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AT&T Buys Some Verizon-Alltel Assets

AT&T Inc. (NYSE: T) is spending $2.35 billion in cash to acquire cellular assets that Verizon Wireless is required to divest as part of its Alltel acquisition, the carrier said Monday.

AT&T's cool coupla billion will net it "1.5 million current subscribers in 79 service areas, primarily in rural areas across 18 states." This will bring AT&T's total wireless subscriber base to around 79.7 million people overall. Verizon Wireless had 86.6 million subscribers at the end of the first quarter. (See AT&T: Another Bumper iPhone Quarter and Wireless Pumps Up Verizon in Q1.)

The states covered are: Alabama, Arizona, California, Colorado, Iowa, Kansas, Michigan, Minnesota, Montana, Nebraska, Nevada, New Mexico, North Dakota, South Dakota, Tennessee, Utah, Virginia, and Wyoming.

AT&T intends to spend an additional $400 million on moving its new subscribers from Verizon's CDMA networks to its GSM-based 3G network. It isn't expecting the transition to take more than a year after the deal is closed.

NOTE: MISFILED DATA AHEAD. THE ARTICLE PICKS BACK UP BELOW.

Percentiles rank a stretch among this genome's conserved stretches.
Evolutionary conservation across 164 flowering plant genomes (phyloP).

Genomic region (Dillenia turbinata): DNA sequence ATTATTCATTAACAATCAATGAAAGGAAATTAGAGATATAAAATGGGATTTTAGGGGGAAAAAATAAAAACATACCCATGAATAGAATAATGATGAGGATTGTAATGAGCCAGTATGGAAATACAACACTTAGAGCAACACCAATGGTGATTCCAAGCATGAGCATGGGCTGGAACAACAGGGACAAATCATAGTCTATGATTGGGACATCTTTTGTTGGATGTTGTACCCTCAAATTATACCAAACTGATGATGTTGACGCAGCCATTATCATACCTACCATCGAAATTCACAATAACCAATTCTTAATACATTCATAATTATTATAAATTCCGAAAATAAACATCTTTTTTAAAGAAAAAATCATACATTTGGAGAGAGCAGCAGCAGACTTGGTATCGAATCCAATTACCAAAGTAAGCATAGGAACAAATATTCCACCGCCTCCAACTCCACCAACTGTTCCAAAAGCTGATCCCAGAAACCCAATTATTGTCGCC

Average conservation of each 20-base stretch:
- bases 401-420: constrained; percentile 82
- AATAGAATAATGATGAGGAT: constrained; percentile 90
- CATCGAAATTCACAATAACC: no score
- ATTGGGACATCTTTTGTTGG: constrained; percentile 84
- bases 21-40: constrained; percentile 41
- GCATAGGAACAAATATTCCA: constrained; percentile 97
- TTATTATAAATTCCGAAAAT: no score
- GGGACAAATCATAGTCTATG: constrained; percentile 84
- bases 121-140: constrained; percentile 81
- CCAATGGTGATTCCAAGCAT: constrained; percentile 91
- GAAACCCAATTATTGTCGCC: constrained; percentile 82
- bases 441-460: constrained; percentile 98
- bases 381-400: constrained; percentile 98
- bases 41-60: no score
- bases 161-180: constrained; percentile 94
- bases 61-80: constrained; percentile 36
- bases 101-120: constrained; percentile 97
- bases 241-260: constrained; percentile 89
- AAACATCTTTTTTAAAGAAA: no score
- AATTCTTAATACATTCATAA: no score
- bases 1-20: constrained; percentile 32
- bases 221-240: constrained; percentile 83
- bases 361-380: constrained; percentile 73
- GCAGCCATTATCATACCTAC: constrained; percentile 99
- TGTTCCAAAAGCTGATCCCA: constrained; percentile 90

On the financial side, the carrier expects integration costs for network conversion, amortization of intangible assets, and subscriber migration to result in dilution to earnings per share of approximately $0.06 per share in the first year after closing, and that after that, it will improve.

Private equity groups had also been rumored to interested in the Verizon-Alltel assets, as well as AT&T. Verizon didn't comment on any potential deals at the time. (See Verizon Quiet on Alltel Asset Sale.)

A spokeswoman for AT&T says, however, that the sale does not represent all of the properties Verizon Wireless is required to divest. So there is the possibility that more deals may follow. Nobody from Verizon had returned calls about the deal to fully confirm this by press time, however.

AT&T does note that the buyout primarily represents former Alltel assets, but also includes assets from Verizon Wireless and the former Rural Cellular Corporation. The transaction is expected to close in the fourth quarter of 2009.

— Dan Jones, Site Editor, Unstrung

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